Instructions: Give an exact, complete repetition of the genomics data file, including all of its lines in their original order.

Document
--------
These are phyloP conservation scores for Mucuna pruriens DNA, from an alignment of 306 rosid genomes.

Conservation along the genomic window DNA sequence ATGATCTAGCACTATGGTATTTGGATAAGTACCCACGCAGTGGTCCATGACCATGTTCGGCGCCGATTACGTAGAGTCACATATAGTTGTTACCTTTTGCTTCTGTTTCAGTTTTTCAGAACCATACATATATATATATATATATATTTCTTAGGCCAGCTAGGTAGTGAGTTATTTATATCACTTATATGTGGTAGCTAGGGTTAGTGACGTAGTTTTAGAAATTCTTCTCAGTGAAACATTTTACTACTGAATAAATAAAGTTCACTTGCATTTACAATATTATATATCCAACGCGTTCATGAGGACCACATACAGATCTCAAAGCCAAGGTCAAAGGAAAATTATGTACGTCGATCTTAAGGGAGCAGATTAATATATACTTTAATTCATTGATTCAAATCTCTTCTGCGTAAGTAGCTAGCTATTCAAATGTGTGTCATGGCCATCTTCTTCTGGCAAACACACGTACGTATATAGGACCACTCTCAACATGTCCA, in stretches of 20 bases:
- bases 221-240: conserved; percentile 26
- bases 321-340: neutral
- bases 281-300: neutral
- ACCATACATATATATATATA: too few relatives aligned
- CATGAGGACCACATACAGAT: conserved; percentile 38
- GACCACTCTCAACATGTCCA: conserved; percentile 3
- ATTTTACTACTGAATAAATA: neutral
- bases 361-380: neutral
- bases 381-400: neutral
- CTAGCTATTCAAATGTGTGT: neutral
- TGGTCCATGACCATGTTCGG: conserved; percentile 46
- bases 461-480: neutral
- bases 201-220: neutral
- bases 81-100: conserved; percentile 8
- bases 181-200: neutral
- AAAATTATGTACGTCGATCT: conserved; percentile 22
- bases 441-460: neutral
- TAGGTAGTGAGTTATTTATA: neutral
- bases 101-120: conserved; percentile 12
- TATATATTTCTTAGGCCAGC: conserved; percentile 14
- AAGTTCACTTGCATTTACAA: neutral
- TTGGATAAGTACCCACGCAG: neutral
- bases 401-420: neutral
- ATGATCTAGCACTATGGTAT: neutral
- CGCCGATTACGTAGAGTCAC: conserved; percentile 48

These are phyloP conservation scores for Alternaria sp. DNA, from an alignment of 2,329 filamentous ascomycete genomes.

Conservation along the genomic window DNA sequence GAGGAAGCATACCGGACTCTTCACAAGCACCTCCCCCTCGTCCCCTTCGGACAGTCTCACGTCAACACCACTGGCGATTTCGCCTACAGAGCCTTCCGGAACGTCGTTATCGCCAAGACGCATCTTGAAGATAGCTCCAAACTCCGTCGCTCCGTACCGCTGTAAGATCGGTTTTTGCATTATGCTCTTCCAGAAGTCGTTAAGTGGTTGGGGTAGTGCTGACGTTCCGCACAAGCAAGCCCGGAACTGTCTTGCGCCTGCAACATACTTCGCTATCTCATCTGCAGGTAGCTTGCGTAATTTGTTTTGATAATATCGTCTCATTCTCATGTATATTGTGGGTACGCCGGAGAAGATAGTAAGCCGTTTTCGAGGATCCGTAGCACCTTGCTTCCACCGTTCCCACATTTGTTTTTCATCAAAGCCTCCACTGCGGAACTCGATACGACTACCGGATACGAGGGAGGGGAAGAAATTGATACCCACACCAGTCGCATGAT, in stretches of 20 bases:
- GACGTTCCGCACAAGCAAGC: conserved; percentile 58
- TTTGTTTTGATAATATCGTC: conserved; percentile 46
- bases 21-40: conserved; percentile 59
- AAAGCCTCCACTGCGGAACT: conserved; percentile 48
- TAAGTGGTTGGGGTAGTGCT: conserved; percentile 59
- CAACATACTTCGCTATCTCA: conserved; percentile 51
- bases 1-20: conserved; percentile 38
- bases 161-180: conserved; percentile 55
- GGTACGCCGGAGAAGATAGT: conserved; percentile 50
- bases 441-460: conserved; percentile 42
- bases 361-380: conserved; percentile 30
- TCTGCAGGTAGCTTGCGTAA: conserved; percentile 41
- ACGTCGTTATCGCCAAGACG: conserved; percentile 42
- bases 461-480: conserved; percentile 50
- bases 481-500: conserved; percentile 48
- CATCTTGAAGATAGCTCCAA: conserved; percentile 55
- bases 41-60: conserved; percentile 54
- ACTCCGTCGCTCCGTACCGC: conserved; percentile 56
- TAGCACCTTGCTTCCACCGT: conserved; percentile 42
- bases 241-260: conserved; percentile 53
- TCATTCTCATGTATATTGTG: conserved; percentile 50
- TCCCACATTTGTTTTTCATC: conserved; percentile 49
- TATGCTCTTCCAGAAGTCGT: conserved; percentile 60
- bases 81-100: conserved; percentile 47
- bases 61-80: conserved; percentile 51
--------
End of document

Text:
These are phyloP conservation scores for Mucuna pruriens DNA, from an alignment of 306 rosid genomes.

Conservation along the genomic window DNA sequence ATGATCTAGCACTATGGTATTTGGATAAGTACCCACGCAGTGGTCCATGACCATGTTCGGCGCCGATTACGTAGAGTCACATATAGTTGTTACCTTTTGCTTCTGTTTCAGTTTTTCAGAACCATACATATATATATATATATATATTTCTTAGGCCAGCTAGGTAGTGAGTTATTTATATCACTTATATGTGGTAGCTAGGGTTAGTGACGTAGTTTTAGAAATTCTTCTCAGTGAAACATTTTACTACTGAATAAATAAAGTTCACTTGCATTTACAATATTATATATCCAACGCGTTCATGAGGACCACATACAGATCTCAAAGCCAAGGTCAAAGGAAAATTATGTACGTCGATCTTAAGGGAGCAGATTAATATATACTTTAATTCATTGATTCAAATCTCTTCTGCGTAAGTAGCTAGCTATTCAAATGTGTGTCATGGCCATCTTCTTCTGGCAAACACACGTACGTATATAGGACCACTCTCAACATGTCCA, in stretches of 20 bases:
- bases 221-240: conserved; percentile 26
- bases 321-340: neutral
- bases 281-300: neutral
- ACCATACATATATATATATA: too few relatives aligned
- CATGAGGACCACATACAGAT: conserved; percentile 38
- GACCACTCTCAACATGTCCA: conserved; percentile 3
- ATTTTACTACTGAATAAATA: neutral
- bases 361-380: neutral
- bases 381-400: neutral
- CTAGCTATTCAAATGTGTGT: neutral
- TGGTCCATGACCATGTTCGG: conserved; percentile 46
- bases 461-480: neutral
- bases 201-220: neutral
- bases 81-100: conserved; percentile 8
- bases 181-200: neutral
- AAAATTATGTACGTCGATCT: conserved; percentile 22
- bases 441-460: neutral
- TAGGTAGTGAGTTATTTATA: neutral
- bases 101-120: conserved; percentile 12
- TATATATTTCTTAGGCCAGC: conserved; percentile 14
- AAGTTCACTTGCATTTACAA: neutral
- TTGGATAAGTACCCACGCAG: neutral
- bases 401-420: neutral
- ATGATCTAGCACTATGGTAT: neutral
- CGCCGATTACGTAGAGTCAC: conserved; percentile 48

These are phyloP conservation scores for Alternaria sp. DNA, from an alignment of 2,329 filamentous ascomycete genomes.

Conservation along the genomic window DNA sequence GAGGAAGCATACCGGACTCTTCACAAGCACCTCCCCCTCGTCCCCTTCGGACAGTCTCACGTCAACACCACTGGCGATTTCGCCTACAGAGCCTTCCGGAACGTCGTTATCGCCAAGACGCATCTTGAAGATAGCTCCAAACTCCGTCGCTCCGTACCGCTGTAAGATCGGTTTTTGCATTATGCTCTTCCAGAAGTCGTTAAGTGGTTGGGGTAGTGCTGACGTTCCGCACAAGCAAGCCCGGAACTGTCTTGCGCCTGCAACATACTTCGCTATCTCATCTGCAGGTAGCTTGCGTAATTTGTTTTGATAATATCGTCTCATTCTCATGTATATTGTGGGTACGCCGGAGAAGATAGTAAGCCGTTTTCGAGGATCCGTAGCACCTTGCTTCCACCGTTCCCACATTTGTTTTTCATCAAAGCCTCCACTGCGGAACTCGATACGACTACCGGATACGAGGGAGGGGAAGAAATTGATACCCACACCAGTCGCATGAT, in stretches of 20 bases:
- GACGTTCCGCACAAGCAAGC: conserved; percentile 58
- TTTGTTTTGATAATATCGTC: conserved; percentile 46
- bases 21-40: conserved; percentile 59
- AAAGCCTCCACTGCGGAACT: conserved; percentile 48
- TAAGTGGTTGGGGTAGTGCT: conserved; percentile 59
- CAACATACTTCGCTATCTCA: conserved; percentile 51
- bases 1-20: conserved; percentile 38
- bases 161-180: conserved; percentile 55
- GGTACGCCGGAGAAGATAGT: conserved; percentile 50
- bases 441-460: conserved; percentile 42
- bases 361-380: conserved; percentile 30
- TCTGCAGGTAGCTTGCGTAA: conserved; percentile 41
- ACGTCGTTATCGCCAAGACG: conserved; percentile 42
- bases 461-480: conserved; percentile 50
- bases 481-500: conserved; percentile 48
- CATCTTGAAGATAGCTCCAA: conserved; percentile 55
- bases 41-60: conserved; percentile 54
- ACTCCGTCGCTCCGTACCGC: conserved; percentile 56
- TAGCACCTTGCTTCCACCGT: conserved; percentile 42
- bases 241-260: conserved; percentile 53
- TCATTCTCATGTATATTGTG: conserved; percentile 50
- TCCCACATTTGTTTTTCATC: conserved; percentile 49
- TATGCTCTTCCAGAAGTCGT: conserved; percentile 60
- bases 81-100: conserved; percentile 47
- bases 61-80: conserved; percentile 51